Slush fatigue: the flip-side of easy self-publishing

Paul Raven @ 25-06-2010

Via Eric Gregory (who got it from ElectricLit), here’s a counterpoint to Nathan Bransford’s prediction of the happy demise of the rejection letter: Laura Miller at Salon isn’t quite so sure that the imminent ‘golden age’ of self-publishing will be a great thing. For a start, she too has met the slush pile, and bears its scars:

It seriously messes with your head to read slush. Being bombarded with inept prose, shoddy ideas, incoherent grammar, boring plots and insubstantial characters — not to mention ton after metric ton of clichés — for hours on end induces a state of existential despair that’s almost impossible to communicate to anyone who hasn’t been there themselves: Call it slush fatigue. You walk in the door pledging your soul to literature, and you walk out with a crazed glint in your eyes, thinking that the Hitler Youth guy who said, “Whenever I hear the word ‘culture,’ I reach for my revolver” might have had a point after all. Recovery is possible, but it’ll take a while (apply liberal doses of F. Scott Fitzgerald). In the meantime, instead of picking up every new manuscript with an open mind and a tiny nibbling hope, you learn to expect the worst. Because almost every time, the worst is exactly what you’ll get.

I can’t argue with that, based on my own experiences. But why worry – surely the audience themselves will take up the task of panning the gold from the silt, as Bransford suggests?

Perhaps this system will work better, but I’m not so sure. Contrary to the way they’re often depicted by frustrated authors, the agents and editors I’ve met are in fact committed to finding and nurturing books and authors they believe in as well as books that will sell. Also, bloggers or self-appointed experts on particular genres and types of writing are, in my experience, just as clubby and as likely to plug or promote their friends and associates as anybody else. Above all, this possible future doesn’t eliminate gatekeepers: It just sets up new ones, equally human and no doubt equally flawed. How long before the authors neglected by the new breed of tastemaker begin to accuse them of being out-of-touch, biased dinosaurs?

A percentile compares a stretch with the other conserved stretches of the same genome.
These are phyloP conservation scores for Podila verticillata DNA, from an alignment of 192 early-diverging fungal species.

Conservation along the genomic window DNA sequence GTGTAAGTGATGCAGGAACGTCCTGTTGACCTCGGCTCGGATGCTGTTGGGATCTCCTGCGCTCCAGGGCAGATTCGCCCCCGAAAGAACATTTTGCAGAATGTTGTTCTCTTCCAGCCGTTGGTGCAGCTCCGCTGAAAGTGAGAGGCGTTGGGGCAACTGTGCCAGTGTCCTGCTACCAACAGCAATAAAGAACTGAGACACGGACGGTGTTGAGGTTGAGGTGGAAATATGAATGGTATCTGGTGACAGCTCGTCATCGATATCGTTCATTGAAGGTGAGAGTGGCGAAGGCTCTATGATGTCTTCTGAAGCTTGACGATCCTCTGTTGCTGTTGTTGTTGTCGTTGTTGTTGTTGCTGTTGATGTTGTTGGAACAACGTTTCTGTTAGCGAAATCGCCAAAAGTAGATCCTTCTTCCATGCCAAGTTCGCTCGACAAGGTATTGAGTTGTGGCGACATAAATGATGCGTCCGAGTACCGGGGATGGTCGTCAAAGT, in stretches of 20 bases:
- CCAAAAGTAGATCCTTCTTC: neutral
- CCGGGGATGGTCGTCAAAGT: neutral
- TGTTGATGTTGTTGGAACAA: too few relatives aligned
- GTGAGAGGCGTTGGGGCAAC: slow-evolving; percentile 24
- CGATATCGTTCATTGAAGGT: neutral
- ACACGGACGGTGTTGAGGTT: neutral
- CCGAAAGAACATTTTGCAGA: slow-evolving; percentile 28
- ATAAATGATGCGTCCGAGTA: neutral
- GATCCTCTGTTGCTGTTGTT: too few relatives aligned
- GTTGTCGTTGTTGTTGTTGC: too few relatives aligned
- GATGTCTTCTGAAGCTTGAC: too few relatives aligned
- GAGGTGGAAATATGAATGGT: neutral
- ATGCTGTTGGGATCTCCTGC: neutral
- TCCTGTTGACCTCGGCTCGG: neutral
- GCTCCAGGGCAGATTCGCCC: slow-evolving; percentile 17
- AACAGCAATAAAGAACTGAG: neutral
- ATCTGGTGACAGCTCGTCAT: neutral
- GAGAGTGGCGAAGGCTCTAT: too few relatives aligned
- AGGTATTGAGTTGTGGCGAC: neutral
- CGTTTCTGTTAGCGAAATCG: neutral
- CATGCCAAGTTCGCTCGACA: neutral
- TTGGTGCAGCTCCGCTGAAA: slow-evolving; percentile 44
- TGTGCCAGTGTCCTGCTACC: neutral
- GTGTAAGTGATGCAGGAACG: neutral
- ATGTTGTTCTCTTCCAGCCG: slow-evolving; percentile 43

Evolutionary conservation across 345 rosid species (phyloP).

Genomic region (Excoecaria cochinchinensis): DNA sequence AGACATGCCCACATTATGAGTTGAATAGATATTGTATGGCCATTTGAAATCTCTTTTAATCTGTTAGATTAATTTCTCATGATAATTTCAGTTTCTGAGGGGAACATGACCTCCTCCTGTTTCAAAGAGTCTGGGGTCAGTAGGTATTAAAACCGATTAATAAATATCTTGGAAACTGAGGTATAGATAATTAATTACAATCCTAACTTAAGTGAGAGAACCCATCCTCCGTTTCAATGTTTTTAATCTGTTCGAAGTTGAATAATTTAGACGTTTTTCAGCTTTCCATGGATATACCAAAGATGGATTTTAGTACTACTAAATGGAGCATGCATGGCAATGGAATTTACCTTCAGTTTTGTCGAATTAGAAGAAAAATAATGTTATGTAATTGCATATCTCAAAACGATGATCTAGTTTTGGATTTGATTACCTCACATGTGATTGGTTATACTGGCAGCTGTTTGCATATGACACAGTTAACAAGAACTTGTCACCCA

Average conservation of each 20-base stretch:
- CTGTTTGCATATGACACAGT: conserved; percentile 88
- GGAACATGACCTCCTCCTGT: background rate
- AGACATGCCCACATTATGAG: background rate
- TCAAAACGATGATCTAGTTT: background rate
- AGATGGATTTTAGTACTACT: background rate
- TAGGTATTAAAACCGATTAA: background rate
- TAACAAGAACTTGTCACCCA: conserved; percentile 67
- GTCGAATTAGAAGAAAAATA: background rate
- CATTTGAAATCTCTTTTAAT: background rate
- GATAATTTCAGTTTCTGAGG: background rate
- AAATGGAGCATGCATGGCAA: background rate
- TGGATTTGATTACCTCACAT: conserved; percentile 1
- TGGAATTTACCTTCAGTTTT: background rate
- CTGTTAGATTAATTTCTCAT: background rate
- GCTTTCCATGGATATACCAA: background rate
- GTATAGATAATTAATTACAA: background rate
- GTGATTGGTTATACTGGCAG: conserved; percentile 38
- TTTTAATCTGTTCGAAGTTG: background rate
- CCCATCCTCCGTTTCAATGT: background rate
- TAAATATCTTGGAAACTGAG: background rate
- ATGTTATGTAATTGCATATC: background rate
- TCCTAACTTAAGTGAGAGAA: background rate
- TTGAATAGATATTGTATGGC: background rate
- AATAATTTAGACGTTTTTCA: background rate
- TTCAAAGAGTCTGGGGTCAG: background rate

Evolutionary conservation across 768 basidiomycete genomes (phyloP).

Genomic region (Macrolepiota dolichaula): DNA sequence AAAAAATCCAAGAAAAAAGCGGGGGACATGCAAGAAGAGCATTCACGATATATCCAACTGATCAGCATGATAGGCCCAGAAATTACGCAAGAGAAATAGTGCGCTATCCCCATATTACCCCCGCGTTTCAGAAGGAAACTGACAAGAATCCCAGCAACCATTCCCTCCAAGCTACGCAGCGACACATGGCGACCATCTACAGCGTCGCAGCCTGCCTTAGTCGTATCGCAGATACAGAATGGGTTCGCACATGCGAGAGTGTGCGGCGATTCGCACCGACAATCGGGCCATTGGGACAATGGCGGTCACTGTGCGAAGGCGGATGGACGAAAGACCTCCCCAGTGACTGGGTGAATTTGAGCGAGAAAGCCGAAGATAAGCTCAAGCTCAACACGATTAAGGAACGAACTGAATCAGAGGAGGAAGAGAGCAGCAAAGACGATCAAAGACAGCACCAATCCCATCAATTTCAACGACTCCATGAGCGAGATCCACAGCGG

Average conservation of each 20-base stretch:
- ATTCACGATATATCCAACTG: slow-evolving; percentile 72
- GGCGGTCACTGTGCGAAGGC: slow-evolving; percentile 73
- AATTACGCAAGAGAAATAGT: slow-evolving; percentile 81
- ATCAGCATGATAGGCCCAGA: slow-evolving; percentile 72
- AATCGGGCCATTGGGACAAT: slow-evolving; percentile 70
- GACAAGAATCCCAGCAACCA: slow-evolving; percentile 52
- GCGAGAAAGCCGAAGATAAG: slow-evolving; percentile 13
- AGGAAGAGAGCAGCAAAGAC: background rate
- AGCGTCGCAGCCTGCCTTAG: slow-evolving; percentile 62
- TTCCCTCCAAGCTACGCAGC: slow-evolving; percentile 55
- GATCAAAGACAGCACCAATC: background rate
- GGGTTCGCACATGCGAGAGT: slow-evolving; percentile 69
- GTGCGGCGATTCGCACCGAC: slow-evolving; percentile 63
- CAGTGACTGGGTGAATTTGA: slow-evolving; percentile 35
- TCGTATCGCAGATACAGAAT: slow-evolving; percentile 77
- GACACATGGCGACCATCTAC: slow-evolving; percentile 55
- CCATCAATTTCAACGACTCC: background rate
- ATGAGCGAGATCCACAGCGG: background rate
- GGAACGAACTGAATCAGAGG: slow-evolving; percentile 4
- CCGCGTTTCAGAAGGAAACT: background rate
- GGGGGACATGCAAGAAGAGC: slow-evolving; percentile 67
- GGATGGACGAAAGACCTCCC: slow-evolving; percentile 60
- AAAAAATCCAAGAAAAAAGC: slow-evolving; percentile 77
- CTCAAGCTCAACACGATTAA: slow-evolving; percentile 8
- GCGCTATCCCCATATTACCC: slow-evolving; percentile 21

Furthermore, as observers like Chris Anderson (in “The Long Tail”) and social scientists like Sheena Iyengar (in her new book “The Art of Choosing”) have pointed out, when confronted with an overwhelming array of choices, most people do not graze more widely. Instead, if they aren’t utterly paralyzed by the prospect, their decisions become even more conservative, zeroing in on what everyone else is buying and grabbing for recognizable brands because making a fully informed decision is just too difficult and time-consuming. As a result, introducing massive amounts of consumer choice leads to situations in which the 10 most popular items command the vast majority of the market share, while thousands of lesser alternatives must divide the leftovers into many tiny portions. This has been going on in the book world for at least a couple of decades now, since long before the rise of e-books: Bestselling authors continue to sell better and better, while everyone else does worse and worse.

Miller suggests that there may come a point where readers presented with a sea of crap eventually decide to stop reading entirely. I suspect that’s highly unlikely; the rise of new (or slightly altered) gatekeeper systems is inevitable in such a crowded field, because reading fiction for pleasure isn’t going to go away any time soon, and so there’ll still be a need for someone (or something – Amazon recommendations, maybe, as a worst-case scenario?) to act as the filter.

But then again, maybe there won’t – as the success of Dan Brown (and many others) indicates, the general reading public don’t hold fiction to the same standards that critics and (some) editors do. To be honest, I wouldn’t be hugely surprised to find that things don’t really change much at all in the long run, as far as the relationship between sales figures and quality are concerned…

… which means we’ll at least still have unwarranted successes and underappreciated masterpieces to argue about. 🙂